It was the summer of 1973, and Watergate was in the air.
What had begun as an apparently simple break-in at an apartment complex on the Potomac River a year earlier had spiraled into a scandal shaking the presidency. Top White House aides had stepped down. The attorney general had appointed a special prosecutor to investigate. By late June, the Senate Watergate Committee hearings were in full swing.
Inside Jimmy’s restaurant in midtown Manhattan, the bar TV was tuned to the hearings, but Sid Davidoff wasn’t paying much attention. A few years earlier, he had been the “burly troubleshooter” for Mayor John V. Lindsay, a Nixon critic. But now he was just a part owner in a steakhouse struggling to stay afloat.
Suddenly, everyone at the bar began shouting, pointing at the screen and calling Davidoff’s name.
“They said, ‘Sid, they’re talking about you,’ ” Davidoff, now 79, recalled.
John Dean III, Nixon’s former White House aide, had just stunned Congress by revealing the president had an enemies list.
And Davidoff was No. 12.
“The next thing I know, my phones are lighting up,” Davidoff, now a high-powered New York City lobbyist, told The Washington Post.
“It was a shocker,” he said. “Then I had to explain to my mother, who was an elderly woman in Miami Beach, that it wasn’t a bad thing. She wanted to know what I had done wrong.”
Half a century later, with the White House again under investigation, another president has drawn up a list of enemies.
The Trump administration announced last week that it had stripped former CIA director John Brennan of his security clearance and was considering moving against at least nine others.
On Sunday, Brennan fired back on NBC’s “Meet the Press,” vowing to take Trump to court to keep him from stripping security clearances from people who have criticized the president or played a role in the investigation of alleged Russian interference in the 2016 presidential campaign.
On “Fox News Sunday,” Trump’s threats were condemned by Mike Mullen, a retired U.S. Navy admiral and former chairman of the Joint Chiefs of Staff, who called it a sign that the president is “creating a list of political enemies.”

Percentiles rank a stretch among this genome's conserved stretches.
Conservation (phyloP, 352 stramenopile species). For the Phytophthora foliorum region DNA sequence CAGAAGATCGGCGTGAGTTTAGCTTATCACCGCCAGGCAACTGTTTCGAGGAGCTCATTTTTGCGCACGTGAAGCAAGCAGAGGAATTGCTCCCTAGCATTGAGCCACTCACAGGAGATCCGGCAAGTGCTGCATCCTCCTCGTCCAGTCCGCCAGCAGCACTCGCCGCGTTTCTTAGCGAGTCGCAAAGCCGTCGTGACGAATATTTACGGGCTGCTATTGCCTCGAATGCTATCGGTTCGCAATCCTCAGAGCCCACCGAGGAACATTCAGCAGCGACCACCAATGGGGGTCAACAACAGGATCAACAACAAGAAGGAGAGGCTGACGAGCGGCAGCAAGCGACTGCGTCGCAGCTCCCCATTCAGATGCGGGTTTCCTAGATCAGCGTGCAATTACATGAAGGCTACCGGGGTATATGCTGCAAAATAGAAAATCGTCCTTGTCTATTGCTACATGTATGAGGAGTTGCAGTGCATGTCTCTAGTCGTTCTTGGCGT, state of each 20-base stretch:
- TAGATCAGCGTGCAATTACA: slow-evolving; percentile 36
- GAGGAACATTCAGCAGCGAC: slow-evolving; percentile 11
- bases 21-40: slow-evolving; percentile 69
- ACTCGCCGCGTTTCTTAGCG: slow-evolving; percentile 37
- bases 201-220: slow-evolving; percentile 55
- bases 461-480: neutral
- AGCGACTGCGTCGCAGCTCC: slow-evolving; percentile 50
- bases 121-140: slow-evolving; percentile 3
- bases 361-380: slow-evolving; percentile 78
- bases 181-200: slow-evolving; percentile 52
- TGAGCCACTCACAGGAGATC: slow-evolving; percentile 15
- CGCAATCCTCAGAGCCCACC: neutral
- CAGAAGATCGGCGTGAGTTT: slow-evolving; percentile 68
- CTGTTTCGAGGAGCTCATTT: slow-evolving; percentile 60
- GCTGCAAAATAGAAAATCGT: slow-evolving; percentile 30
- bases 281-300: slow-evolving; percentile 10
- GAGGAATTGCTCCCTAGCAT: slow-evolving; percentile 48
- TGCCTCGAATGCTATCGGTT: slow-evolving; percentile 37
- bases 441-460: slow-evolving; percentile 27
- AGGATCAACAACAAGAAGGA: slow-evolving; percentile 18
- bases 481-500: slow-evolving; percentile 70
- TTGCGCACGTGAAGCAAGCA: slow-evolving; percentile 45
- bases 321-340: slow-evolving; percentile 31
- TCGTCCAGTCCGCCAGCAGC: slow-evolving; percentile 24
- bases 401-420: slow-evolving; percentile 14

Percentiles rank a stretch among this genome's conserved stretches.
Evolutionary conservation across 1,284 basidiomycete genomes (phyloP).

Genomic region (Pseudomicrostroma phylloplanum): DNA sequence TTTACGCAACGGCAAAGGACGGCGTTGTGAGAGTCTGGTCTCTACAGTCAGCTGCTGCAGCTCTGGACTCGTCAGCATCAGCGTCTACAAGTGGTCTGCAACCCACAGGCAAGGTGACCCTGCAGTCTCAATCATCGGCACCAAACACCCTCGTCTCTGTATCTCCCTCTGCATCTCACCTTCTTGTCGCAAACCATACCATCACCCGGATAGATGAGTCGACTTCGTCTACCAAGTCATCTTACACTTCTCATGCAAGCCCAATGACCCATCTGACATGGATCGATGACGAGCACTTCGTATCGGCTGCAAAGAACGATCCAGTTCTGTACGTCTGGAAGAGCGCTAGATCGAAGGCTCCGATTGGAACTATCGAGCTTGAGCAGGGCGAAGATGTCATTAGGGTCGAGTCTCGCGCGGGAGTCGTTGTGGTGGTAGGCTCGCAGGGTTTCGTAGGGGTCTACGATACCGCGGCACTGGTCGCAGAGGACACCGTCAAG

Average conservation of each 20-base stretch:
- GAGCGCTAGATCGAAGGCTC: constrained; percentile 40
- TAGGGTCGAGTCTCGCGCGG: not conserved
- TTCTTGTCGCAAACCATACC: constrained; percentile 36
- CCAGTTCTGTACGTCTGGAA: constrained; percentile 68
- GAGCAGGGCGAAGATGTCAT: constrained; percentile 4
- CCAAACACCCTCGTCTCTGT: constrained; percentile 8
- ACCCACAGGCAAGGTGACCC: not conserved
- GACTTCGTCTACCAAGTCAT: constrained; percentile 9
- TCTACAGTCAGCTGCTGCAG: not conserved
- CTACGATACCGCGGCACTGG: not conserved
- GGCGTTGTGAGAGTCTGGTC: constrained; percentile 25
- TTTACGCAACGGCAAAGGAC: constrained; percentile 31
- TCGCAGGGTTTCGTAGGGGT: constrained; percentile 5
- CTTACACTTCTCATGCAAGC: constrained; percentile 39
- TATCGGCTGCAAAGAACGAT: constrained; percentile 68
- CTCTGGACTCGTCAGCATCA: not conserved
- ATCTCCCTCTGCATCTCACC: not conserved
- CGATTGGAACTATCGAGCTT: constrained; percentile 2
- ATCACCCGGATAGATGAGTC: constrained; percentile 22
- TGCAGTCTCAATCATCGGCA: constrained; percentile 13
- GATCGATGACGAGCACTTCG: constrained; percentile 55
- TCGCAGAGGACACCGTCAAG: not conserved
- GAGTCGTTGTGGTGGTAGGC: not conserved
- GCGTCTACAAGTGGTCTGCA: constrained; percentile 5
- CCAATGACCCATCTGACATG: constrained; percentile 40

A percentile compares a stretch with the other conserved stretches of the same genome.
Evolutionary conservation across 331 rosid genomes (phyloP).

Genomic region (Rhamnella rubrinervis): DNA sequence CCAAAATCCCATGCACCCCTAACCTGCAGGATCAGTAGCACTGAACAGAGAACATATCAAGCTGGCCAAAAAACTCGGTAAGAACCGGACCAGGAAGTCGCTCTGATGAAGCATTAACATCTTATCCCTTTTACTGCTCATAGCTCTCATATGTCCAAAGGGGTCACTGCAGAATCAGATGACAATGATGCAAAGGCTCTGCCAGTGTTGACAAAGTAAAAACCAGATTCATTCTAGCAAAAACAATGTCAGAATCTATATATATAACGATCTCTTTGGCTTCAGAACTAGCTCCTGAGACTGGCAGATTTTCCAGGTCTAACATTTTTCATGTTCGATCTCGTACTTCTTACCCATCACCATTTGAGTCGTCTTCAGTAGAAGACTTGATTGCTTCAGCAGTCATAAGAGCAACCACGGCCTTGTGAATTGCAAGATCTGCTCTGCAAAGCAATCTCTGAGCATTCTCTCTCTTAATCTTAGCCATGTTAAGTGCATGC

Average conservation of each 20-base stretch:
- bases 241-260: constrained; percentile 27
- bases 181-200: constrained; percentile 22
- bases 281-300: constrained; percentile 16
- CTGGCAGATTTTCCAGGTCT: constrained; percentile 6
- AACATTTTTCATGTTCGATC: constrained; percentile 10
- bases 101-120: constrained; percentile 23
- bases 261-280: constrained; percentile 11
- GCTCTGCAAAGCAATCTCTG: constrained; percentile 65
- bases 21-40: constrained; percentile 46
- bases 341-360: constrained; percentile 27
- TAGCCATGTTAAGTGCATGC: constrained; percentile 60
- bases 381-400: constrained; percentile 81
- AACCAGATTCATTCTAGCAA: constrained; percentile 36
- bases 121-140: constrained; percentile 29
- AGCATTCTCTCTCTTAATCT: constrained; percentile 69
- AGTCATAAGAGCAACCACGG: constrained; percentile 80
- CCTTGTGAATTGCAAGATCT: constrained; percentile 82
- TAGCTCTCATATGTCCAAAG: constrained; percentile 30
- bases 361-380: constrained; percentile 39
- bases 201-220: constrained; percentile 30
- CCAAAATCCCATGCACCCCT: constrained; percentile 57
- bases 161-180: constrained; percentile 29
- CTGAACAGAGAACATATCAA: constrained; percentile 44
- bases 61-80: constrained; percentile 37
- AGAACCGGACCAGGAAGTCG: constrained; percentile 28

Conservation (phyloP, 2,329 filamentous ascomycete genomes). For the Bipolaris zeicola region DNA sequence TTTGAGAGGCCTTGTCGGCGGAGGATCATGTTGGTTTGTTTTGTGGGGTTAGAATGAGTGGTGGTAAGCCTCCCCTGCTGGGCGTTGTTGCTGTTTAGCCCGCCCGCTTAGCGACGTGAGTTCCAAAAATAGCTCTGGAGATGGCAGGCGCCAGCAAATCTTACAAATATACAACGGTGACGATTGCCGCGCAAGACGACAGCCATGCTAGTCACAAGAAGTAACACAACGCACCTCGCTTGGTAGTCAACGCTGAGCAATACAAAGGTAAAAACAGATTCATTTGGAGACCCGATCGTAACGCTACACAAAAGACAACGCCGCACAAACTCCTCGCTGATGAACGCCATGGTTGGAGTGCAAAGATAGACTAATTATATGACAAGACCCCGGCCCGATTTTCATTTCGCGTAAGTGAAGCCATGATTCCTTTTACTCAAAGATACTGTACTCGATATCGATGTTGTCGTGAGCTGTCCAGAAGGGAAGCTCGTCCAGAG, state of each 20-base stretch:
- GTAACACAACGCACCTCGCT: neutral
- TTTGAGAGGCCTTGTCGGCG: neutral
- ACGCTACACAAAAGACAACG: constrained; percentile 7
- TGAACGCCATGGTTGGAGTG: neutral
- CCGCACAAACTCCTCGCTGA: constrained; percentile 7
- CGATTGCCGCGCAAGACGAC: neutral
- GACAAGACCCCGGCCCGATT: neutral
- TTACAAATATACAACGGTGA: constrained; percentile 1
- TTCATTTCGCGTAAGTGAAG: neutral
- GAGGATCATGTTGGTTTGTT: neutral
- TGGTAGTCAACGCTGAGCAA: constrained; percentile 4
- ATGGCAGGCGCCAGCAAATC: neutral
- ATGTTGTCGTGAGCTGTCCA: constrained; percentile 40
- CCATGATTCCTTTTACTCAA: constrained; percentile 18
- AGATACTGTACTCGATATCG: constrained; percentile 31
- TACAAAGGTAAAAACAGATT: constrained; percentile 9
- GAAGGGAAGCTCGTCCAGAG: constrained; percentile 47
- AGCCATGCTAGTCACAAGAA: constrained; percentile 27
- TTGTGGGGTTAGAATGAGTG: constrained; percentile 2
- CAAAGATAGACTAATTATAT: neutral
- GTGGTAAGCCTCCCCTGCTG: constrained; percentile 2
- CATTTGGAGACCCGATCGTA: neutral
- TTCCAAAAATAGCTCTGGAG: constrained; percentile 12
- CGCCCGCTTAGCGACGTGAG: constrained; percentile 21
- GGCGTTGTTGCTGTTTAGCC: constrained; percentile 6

“It immediately brings back the whole concept of the ‘enemies list’ under President Nixon,” Mullen said.
Like Nixon, Trump’s list could backfire on him.
“It became a badge of honor after I revealed it,” Dean, now 79, said by phone from his home in Beverly Hills. He spoke to The Post on the 47th anniversary of the internal White House memo he penned about the list.
“This memorandum addresses the matter of how we can maximize the fact of our incumbency in dealing with persons known to be active in their opposition to our Administration,” he wrote on Aug. 16, 1971. “Stated a bit more bluntly — how we can use the available federal machinery to screw our political enemies.”
According to Dean, who would serve four months in prison for his involvement in the Watergate coverup, the reason the memo was so explicit was because he never wanted to write it in the first place.
“They kept pushing me on it, to assemble this ‘attack our enemies’ program,” he said, recalling that the administration kept “suspension files” on employees to ensure they carried out their assigned tasks. “I said, well, I’ll just fire one back at them and make it as blunt and crude as possible, thinking they’d reject it. Well, [Nixon’s chief of staff H.R.] Haldeman loved it!”
Within a few weeks, Nixon’s special counsel, Charles Colson, had prepared a list of 20 people whose screwing was a priority. Next to their names were notes explaining their inclusion.
Among them were labor leaders, top Democratic fundraisers and journalists. CBS reporter Daniel Schorr was “a real media enemy.” Washington Star (and future Washington Post) columnist Mary McGrory, who would later win a Pulitzer Prize for writing about Watergate, made the cut because of her “daily hate Nixon articles.”
Some of the notes hinted at ways to target the people on the list. Next to Rep. John Conyers Jr. (D-Mich.) was the note: “Coming on fast. Emerging as a leading black anti-Nixon spokesman. Has known weakness for white females.”
“A scandal would be most helpful here,” read the note next to Morton Halperin, a former aide to Henry Kissinger who the administration, it would later emerge, had illegally wiretapped for 21 months.
Paul Newman lent a touch of celebrity to the list. “Radic-Lib causes,” said the note next to the actor’s name. “Heavy [Eugene] McCarthy involvement ’68. Used effectively in nationwide T.V. commercials. ’72 involvement certain.”
And then there was Sidney Davidoff.
“Lindsay’s top personal aide,” his entry read. “A first class S.O.B., wheeler-dealer and suspected bagman. Positive results would really shake the Lindsay camp and Lindsay’s plans to capture youth vote. Davidoff in charge.”